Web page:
All of the bloggers Bourdain interviewed mentioned something about food filling in something that is lacking in their lives. And I find that true for myself as well. Food is a way for me to escape the stresses of every day life, as is this blog. When I’ve had a bad day at work, I immediately think about what I can eat or cook that will cheer me up. I find methodically chopping vegetables into tiny pieces to be very soothing, and a juicy, well-seasoned burger with crispy fries, washed down with a cold, flavorful beer is my ultimate comfort food. That is why I’m not ready or willing to make food a career choice. Why turn something that I love into something that could be potentially stressful?

But as for taking pictures of food, we will continue to do so. This is a practice I started long before Two Fat Bellies, to document some of the exotic food we eat when we go on vacation, and it’s something that I’ll keep doing long after. Most people dining with us know they’ll have to wait and extra minute or two before diving into their food, but it’s a just a minor inconvenience that they graciously abide by. I don’t think taking pictures of food detracts in any way from my enjoyment of it, and the pictures only enhance my ability to convey my experiences.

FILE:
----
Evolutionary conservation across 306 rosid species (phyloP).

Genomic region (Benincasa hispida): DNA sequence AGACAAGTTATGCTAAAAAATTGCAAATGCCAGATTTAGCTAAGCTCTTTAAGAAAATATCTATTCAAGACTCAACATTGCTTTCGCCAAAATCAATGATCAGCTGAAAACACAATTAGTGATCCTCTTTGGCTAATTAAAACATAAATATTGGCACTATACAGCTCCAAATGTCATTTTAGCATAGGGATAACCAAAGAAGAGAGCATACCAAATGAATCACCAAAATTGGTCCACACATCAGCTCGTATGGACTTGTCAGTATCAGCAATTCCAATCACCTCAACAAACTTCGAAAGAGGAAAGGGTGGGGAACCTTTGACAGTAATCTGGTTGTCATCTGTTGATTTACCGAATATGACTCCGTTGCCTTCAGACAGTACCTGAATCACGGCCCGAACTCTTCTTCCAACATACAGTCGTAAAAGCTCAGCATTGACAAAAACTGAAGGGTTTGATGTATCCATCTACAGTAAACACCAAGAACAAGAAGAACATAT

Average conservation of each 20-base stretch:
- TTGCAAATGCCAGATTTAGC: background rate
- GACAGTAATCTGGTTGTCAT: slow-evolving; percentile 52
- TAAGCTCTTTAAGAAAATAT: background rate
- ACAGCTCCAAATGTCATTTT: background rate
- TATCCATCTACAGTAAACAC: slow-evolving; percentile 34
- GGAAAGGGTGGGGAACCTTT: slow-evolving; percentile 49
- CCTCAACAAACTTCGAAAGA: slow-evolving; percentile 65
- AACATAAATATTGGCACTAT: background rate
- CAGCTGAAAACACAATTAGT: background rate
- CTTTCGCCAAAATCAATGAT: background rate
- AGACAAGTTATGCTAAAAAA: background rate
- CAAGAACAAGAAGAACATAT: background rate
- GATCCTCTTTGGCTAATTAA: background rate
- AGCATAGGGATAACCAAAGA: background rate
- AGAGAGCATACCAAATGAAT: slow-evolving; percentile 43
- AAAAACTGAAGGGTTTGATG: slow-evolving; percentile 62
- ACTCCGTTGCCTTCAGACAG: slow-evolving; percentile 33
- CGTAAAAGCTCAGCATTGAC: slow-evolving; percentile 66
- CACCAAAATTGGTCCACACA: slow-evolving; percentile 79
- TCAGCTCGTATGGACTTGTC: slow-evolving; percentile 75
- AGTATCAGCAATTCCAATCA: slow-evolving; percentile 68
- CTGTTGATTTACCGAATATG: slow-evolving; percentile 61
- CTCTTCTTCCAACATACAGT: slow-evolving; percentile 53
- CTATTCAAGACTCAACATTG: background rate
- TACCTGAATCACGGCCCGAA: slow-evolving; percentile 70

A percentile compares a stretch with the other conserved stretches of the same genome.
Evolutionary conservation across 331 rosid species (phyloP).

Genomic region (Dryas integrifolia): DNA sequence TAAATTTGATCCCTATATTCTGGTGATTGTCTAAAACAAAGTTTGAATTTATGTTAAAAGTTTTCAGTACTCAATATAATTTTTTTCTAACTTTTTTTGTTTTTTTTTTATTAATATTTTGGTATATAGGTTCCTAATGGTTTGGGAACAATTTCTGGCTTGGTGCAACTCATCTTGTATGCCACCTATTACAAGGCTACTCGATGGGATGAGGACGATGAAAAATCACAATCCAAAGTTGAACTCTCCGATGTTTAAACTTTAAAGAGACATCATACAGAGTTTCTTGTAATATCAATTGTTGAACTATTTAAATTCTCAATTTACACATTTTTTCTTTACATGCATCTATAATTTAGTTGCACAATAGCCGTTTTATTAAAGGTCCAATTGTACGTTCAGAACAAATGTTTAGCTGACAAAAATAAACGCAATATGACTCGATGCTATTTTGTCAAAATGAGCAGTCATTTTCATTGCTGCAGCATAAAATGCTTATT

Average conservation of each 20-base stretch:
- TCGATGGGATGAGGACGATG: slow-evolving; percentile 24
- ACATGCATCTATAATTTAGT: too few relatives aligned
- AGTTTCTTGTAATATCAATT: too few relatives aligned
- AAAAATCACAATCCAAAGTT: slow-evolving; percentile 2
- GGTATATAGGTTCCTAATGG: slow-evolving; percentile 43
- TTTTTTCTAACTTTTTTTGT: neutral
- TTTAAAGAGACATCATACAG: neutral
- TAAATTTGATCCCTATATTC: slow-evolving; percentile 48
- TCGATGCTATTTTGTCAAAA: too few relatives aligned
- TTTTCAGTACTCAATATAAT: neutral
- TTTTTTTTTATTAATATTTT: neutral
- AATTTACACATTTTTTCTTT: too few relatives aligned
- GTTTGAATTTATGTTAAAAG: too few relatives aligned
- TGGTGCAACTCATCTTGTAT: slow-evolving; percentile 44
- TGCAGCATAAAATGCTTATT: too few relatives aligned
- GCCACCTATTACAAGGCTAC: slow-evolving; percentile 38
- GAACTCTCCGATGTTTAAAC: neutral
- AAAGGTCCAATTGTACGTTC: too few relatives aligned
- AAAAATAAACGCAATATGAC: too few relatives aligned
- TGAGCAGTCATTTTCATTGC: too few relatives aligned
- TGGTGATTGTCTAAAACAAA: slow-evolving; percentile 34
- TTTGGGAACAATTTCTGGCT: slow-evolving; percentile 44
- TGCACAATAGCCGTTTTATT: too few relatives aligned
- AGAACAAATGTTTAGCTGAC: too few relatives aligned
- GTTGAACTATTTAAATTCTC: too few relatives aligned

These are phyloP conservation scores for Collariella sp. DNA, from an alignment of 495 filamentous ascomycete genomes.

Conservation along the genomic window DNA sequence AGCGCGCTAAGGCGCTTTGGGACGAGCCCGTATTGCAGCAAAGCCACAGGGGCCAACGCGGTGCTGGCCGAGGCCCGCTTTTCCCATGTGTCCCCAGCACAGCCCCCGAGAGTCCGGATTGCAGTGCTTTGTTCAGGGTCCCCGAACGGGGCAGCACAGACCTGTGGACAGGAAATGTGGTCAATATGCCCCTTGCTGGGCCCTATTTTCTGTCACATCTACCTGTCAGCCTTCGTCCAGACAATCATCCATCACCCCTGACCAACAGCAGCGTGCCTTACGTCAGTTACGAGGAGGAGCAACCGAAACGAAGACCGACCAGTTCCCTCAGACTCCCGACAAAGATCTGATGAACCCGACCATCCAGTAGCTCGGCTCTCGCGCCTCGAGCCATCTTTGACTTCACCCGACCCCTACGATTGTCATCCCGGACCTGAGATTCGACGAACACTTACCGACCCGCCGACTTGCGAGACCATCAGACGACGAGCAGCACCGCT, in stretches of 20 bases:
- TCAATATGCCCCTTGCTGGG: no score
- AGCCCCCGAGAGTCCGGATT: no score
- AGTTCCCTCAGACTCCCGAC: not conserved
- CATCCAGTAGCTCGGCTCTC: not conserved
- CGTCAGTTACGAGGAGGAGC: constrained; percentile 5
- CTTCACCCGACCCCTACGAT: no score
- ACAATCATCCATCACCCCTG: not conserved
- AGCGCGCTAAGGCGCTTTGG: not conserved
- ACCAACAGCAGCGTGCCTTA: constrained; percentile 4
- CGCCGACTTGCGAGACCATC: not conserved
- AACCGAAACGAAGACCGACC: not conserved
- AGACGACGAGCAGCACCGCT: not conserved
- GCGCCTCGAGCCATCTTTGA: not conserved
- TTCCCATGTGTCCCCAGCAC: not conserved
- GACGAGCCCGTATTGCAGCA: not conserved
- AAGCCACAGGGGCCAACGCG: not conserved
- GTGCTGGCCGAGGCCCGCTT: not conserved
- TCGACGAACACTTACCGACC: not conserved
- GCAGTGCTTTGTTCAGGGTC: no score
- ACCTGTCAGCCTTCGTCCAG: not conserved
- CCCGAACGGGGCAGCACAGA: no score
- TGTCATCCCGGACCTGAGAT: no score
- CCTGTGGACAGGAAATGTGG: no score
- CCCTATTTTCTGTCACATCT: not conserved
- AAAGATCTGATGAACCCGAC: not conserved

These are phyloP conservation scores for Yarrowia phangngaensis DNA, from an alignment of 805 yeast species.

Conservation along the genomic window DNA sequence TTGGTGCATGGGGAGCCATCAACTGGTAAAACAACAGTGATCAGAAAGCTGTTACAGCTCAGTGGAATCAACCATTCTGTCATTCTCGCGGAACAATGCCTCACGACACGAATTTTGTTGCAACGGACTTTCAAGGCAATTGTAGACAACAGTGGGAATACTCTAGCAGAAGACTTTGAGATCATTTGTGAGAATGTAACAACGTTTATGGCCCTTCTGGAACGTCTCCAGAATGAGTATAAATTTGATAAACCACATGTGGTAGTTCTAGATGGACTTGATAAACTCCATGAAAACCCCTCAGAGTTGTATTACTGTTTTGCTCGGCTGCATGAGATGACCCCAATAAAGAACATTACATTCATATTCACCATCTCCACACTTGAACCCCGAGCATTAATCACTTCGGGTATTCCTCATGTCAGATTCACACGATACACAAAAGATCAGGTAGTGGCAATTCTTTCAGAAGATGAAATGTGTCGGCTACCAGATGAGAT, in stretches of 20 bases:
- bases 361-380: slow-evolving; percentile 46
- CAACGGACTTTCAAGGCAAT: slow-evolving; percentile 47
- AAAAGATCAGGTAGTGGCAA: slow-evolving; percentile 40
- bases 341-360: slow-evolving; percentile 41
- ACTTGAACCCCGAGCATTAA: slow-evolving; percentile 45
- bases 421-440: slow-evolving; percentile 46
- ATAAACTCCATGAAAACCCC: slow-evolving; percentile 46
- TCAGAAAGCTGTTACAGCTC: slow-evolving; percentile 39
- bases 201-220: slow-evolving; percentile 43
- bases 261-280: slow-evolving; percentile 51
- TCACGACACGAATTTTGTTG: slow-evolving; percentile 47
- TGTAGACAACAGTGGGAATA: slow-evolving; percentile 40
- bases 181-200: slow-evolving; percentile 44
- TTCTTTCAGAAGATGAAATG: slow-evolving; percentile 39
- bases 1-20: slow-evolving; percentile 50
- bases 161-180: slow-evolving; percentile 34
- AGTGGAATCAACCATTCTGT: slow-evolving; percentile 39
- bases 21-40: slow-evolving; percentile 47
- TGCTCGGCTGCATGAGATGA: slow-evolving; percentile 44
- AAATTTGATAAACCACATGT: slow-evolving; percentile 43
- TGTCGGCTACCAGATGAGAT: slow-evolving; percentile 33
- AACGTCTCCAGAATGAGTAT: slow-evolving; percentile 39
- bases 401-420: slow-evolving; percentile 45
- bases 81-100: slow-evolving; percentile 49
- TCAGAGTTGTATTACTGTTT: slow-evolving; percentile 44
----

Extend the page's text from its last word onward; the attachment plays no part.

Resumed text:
Sunday, March 21st, 2010 by virginia

What can I say about Daniel? The hype is real. We went there not knowing what to expect, and we walked out completely satisfied and elated. It was definitely one of the best meals of our lives so far.

When Josh and I first discussed how we wanted to celebrate our 12th anniversary as a couple, we decided that we would forgo presents this year and splurge on a decadent meal instead. Daniel has been on the top of our must-eat list for a while now, as Josh’s parents and his sister have all raved about it. We originally made a 7:30 reservation on the night of our anniversary but when I read about a pre-theater dinner deal the restaurant was running, which features a $105 three course meal including wine pairings for reservations between 5:30 and 6 pm (Mondays-Thursdays), we changed our reservation to 5:45. It was early, yes, but considering a three course meal normally costs $105 without wine pairings (which are an additional $60 per person), it seemed like too good of a deal to pass up.

As the date loomed, however, I began feeling apprehensive that the special pre-theater menu would be too limited, and that I would be disappointed by the offerings. The description on Daniel’s website only says that the menu features new favorites and classic Daniel dishes, but doesn’t say how many choices are in each course. I asked Josh to call up the restaurant and find out what was on the menu, because if it only included lower-end, boring choices, then I wanted to switch our reservation to a more normal time and order from the regular menu instead. With a huge snowstorm arriving the day of our anniversary, I was pretty sure the restaurant would be getting cancellations so they probably would have been able to accommodate us at a more decent hour.